I have played with several cheap wireless weather stations from Water & Stanton, Martin Lynch and Maplin, but they have proven to be just that; cheap. Accuracy has been a problem with all stations reporting figures wildly out of kilter with other local weather stations and those produced by the nearby Crosby Coast Guard centre on the Mersey.
I had all but given up on running a weather station without having to resort to an expensive station like those produced by Davis until I came across the Netatmo hardware (pictured).
Looking like a naked beer and coke can, devoid of any colour or branding, the two sensors supplied with this station report outdoor and indoor readings to the on-line Netatmo system via my Broadband connection. The only time the devices were connected to any computers was when I setup the WiFi connection and preferences on the indoor unit. That unit the handles the data collection from the outdoor unit and communicates with ‘HQ’ over the Internet.
I then installed the Netatmo app on my iPad and started to view the data being transmitted. It collects the data from Netatmo over the Internet, so I should be able to interrogate the station from anywhere in the world. The system promises to send my iPad alerts of various weather states so that I can take some sort of reaction.
The data collected by the indoor can includes environmental data, so I can tell if there is excess CO2 (Carbon-Dioxide) in the air and open a window to make us all more comfortable. It also measures the ambient noise and alerts me as to whether it is within comfort levels. This is ‘a well-being’ monitor as well as a weather station. Useful weather measurements include outdoor temperature, humidity and pressure, though that is measured indoors.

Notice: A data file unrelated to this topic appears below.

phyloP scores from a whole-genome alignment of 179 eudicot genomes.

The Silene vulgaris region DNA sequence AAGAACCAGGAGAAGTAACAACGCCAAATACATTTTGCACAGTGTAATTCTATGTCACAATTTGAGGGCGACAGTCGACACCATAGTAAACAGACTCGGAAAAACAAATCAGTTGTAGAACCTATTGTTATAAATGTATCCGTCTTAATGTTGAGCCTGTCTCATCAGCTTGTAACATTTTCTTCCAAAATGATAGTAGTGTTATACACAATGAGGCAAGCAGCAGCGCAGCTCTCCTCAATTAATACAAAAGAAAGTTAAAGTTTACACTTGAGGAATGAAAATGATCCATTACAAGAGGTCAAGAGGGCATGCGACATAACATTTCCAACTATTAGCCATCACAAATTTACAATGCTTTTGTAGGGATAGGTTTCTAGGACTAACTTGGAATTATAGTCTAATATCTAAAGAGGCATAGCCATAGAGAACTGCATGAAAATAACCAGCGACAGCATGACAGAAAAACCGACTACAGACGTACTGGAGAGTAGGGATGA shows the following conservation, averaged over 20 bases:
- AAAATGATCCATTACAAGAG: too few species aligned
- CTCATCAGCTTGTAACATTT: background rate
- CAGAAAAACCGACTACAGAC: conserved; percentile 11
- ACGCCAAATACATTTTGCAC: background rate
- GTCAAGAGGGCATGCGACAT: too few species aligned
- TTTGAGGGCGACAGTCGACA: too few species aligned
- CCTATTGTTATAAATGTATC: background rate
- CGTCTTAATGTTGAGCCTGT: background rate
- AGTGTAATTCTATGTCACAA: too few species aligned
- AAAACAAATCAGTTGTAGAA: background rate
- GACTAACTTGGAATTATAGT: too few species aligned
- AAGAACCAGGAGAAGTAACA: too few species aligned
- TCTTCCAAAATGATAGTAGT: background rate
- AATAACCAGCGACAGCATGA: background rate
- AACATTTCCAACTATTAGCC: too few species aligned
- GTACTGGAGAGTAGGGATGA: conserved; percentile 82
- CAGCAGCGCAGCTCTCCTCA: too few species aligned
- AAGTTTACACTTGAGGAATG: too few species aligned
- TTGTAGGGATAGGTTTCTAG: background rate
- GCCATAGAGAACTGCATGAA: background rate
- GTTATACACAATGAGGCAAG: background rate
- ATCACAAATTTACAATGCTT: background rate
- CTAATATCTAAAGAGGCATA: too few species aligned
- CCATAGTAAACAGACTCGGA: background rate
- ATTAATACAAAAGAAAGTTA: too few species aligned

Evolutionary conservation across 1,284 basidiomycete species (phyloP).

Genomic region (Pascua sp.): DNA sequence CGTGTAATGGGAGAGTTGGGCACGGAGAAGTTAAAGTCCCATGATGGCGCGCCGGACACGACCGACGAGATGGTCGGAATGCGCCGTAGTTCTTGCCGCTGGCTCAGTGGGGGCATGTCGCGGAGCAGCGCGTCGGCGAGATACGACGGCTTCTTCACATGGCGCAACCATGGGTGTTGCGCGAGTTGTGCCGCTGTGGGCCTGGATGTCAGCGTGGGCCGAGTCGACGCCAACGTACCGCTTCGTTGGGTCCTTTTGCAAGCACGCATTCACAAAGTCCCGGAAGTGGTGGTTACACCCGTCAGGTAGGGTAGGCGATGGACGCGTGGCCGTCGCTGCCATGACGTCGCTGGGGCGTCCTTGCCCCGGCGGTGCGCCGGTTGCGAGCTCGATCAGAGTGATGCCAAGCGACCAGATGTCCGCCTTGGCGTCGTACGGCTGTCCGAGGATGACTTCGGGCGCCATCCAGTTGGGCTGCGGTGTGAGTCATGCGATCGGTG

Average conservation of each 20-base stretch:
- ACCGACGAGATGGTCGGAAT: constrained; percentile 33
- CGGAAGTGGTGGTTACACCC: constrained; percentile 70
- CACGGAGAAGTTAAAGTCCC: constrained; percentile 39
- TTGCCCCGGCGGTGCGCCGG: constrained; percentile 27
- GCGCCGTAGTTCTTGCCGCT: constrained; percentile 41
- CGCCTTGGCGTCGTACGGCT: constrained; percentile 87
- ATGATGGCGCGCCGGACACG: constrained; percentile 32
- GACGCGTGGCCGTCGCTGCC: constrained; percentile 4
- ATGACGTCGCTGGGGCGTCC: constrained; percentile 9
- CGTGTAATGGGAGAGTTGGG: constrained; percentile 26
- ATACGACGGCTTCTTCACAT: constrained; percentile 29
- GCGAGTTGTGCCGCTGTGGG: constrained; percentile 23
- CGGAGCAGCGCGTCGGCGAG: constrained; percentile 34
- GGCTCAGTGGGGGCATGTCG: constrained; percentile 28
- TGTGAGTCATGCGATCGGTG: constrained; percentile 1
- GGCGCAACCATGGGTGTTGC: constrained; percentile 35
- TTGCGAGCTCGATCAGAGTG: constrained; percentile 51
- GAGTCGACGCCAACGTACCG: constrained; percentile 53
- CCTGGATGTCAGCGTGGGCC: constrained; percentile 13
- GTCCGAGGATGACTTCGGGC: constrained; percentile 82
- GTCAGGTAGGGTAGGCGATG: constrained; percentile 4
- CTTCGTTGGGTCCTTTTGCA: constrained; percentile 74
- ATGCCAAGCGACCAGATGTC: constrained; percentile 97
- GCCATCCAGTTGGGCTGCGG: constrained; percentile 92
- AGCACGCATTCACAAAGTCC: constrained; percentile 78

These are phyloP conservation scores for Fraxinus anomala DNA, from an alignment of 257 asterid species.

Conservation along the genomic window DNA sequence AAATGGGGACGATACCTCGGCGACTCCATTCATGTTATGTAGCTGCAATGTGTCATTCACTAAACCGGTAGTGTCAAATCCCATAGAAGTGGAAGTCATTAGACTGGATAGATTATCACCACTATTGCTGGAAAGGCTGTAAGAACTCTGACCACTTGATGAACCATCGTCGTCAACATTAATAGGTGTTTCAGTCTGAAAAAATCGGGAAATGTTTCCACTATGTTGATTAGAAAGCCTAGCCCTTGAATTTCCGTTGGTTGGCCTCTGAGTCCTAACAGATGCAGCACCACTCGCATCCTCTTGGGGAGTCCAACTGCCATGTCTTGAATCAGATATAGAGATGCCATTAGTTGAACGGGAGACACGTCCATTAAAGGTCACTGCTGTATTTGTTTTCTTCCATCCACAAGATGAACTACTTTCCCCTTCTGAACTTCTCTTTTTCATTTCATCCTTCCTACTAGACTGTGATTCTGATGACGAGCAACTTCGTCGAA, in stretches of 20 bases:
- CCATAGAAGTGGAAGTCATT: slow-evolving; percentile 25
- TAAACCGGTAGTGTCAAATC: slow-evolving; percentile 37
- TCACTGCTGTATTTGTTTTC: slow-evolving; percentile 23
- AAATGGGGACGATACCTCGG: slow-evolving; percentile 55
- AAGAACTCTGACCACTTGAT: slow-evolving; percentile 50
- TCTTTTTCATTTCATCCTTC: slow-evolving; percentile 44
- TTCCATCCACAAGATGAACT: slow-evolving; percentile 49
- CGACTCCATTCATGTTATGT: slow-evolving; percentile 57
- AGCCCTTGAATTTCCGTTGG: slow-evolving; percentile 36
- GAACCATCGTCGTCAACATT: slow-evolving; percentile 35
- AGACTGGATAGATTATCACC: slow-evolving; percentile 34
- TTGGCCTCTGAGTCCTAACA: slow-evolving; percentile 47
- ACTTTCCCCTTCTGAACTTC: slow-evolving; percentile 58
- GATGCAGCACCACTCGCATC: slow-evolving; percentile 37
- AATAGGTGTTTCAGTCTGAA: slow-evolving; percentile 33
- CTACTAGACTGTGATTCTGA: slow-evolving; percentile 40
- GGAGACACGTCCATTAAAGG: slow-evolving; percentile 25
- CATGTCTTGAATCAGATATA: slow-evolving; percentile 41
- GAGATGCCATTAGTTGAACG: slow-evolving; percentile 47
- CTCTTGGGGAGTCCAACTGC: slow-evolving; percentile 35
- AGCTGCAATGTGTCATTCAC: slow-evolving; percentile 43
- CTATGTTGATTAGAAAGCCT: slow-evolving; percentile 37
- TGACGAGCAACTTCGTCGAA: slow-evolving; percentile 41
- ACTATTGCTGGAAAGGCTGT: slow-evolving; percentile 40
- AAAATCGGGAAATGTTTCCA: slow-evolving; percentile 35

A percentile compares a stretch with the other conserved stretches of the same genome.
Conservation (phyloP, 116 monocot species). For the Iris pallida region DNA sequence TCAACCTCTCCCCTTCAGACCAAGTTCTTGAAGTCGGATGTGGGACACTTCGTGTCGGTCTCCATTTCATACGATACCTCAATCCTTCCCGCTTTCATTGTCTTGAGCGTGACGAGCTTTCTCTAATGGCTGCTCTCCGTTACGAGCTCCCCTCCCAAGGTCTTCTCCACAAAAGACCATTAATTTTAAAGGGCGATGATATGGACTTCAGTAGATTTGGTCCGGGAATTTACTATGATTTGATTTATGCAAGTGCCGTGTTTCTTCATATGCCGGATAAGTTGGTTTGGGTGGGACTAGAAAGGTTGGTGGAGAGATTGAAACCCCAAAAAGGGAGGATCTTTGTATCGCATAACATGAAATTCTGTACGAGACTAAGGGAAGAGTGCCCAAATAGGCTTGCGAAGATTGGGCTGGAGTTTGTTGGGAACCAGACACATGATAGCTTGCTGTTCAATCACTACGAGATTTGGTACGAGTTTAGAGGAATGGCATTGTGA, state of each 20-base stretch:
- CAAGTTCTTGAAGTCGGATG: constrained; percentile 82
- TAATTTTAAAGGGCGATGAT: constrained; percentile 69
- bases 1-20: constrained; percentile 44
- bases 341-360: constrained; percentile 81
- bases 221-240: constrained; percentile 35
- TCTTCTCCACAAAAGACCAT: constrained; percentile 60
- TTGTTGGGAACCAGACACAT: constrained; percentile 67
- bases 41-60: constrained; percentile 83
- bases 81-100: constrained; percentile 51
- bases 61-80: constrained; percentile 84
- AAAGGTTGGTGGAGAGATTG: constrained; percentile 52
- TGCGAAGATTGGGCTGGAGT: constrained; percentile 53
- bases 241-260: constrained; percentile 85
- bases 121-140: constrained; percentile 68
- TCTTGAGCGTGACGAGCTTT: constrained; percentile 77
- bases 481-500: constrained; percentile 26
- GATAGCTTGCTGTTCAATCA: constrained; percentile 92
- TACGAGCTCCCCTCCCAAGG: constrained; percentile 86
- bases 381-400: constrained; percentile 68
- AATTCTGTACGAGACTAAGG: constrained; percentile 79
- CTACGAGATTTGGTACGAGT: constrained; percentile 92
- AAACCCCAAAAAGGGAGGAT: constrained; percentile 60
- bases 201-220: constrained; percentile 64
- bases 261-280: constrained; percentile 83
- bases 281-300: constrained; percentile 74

Of course, only time will tell whether this is a worthwhile system to purchase, but it’s £130 purchase price compares favourably with the cheap weather stations I have been experimenting with over the last few years. Yes, I’m missing rainfall and wind speed data, but I understand the artistically designed modules to measure these variables are on the way; the rain gauge in March, whilst the wind gauge is rumoured but, as of yet, unannounced.
The system seems well built and was up and running in less than half an hour. The station is already broadcasting its data on the Netatmo World Map and is in-line with the measurements taken by other nearby stations. The specifications promise accuracy figures on around +/- 0.3 deg C, +/- 3% humidity and +/- 1mbar. So I’d expect to see these result reflected in the map and, so far, they are spot on.
If you’d like to become a guest of my station and view it’s data in more detail, please email me and I will happily send you an invite. Once you’ve accepted it you’ll be able to see exactly what the conditions are here at G7LFC Towers.
Have a look at the weather conditions here in Ormskirk.
You do see a lot of mention of using an iPhone/iPad to view the data whilst mobile. However, there are excellent apps for Android devices and a web-based interface in addition to those for the Apple mobile phones and tablets. So the answer is no, buy with confidence and you’ll be able to view your data far from home regardless of how you want to access it.
One complain about the Netatmo weather station si the lack of documentation. To be honest, I found it so intuitive to install and setup that the lack of a manual didn’t bother me too much. However, I have a found a manual on the Internet that is actually a compilation of the FAQs from the user account you setup during the installation. It’s worth a read.